At this time of year, news about the National
Football League is inescapable (just ask the Denver Broncos). But even during the rest
of the year, when Super Bowl fever has passed, few aspects of U.S. popular culture are as relentlessly ubiquitous. NFL marketing is everywhere.
As popular ventures go, few are as financially successful as the NFL. The entire league sees a reported $10 billion in annual revenue, and has a goal to reach $25 billion by 2027 -- so you might wonder why the NFL is a listed as a nonprofit organization.
According to its 2011 IRS filings, the NFL is a "trade association" that promotes the interests of its clubs. Trade associations typically do such things as lobby governments, help create industry standards, develop benchmarks for companies to use in measuring their own performance, and otherwise advance the interests of a given industry.
But the NFL goes one better by having developed a revenue machine through creating intellectual property, licensing logos and names for merchandising, negotiating deals for televising games, and running the schedule of games, including producing the Super Bowl. And that machine is a printing press for money:
- Revenue for the league, not counting what the teams made, was $255.3 million.
- The top eight league officials made a total of $50.1 million in 2011 from the NFL or related organizations, with commissioner Roger Goodell seeing about $29.5 million in his paycheck.
- The league received another $10.4 million (including nearly $7.6 million to former commissioner Paul Tagliabue).
- In 2011, the NFL paid $35.9 million for office construction, $13.5 million in office rent, $6.7 in IT consulting, and $6.7 million in travel expenses.
- Total travel expenses topped $11 million.
- It had notes and loans owed to it of nearly $620.8 million.
- For all the income, expenses were even higher at almost $333 million.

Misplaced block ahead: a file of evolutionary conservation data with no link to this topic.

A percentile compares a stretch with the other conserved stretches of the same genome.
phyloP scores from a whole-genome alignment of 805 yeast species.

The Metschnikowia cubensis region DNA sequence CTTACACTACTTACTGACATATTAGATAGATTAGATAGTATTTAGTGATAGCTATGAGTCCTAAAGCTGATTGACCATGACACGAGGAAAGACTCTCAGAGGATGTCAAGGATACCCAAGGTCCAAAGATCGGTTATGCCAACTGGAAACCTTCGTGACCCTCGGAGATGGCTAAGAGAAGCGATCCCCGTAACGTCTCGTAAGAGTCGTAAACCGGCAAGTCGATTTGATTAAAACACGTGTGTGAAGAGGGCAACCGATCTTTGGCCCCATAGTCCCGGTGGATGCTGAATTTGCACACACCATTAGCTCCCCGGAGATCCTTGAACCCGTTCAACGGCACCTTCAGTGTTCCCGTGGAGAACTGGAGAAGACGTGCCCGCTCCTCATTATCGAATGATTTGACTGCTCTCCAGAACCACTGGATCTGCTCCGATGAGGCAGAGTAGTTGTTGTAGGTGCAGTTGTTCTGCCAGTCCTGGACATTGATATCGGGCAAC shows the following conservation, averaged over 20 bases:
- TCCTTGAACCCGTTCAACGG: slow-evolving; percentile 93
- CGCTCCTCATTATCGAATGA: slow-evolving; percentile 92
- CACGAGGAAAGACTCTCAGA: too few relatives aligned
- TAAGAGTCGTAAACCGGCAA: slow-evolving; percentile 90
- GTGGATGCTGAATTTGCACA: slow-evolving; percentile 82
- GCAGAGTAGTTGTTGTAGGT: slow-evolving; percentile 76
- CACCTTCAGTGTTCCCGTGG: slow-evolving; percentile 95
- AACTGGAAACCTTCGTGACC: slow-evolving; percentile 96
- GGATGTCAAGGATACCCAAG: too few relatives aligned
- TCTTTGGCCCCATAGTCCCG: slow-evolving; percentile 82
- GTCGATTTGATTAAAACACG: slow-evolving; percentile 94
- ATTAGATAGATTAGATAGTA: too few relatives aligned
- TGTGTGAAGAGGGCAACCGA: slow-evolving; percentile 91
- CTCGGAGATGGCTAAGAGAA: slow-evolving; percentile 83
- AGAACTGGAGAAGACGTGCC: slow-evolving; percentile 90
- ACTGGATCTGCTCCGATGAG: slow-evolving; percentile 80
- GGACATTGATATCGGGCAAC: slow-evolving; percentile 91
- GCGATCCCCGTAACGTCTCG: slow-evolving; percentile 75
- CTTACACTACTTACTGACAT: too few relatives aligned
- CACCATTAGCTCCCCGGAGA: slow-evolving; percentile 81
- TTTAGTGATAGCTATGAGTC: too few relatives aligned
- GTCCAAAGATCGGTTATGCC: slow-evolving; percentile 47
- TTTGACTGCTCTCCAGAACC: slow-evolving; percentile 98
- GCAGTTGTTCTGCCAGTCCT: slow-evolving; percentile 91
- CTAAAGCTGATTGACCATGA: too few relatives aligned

- The organization spent more than $1.5 million on lobbying.
How does an organization that seems all about for-profit
business get the soft tax treatment? Through lots of practice, according to Gregg Easterbrook of The Atlantic. In the
1960s, professional football had its foundational wins in getting legislation passed through Congress, granting permission to act as a monopoly
in return for the promise not to run games on Friday or Saturday nights that
might conflict with high school or college football. At that point, "professional
football leagues" was added to the requisite IRS codes, allowing the group
to act as a non-profit. Easterbrook writes:
"This decision has saved the NFL uncounted millions in tax obligations, which means that ordinary people must pay higher taxes, public spending must decline, or the national debt must increase to make up for the shortfall. Nonprofit status applies to the NFL’s headquarters, which administers the league and its all-important television contracts. Individual teams are for-profit and presumably pay income taxes—though because all except the Green Bay Packers are privately held and do not disclose their finances, it’s impossible to be sure."
However, individual teams get significant tax breaks and
assistance -- whether money to help construct stadiums, abatements of property
taxes, long-term low-cost loans, and even payments to keep teams where they are.
U.S. Senator Tom Coburn has introduced a bill to strip tax-exempt status from sports leagues, including the NFL. It
has only one co-sponsor -- Senator Angus King of Maine -- and was referred to
the Senate Finance Committee in September 2013, where it still sits.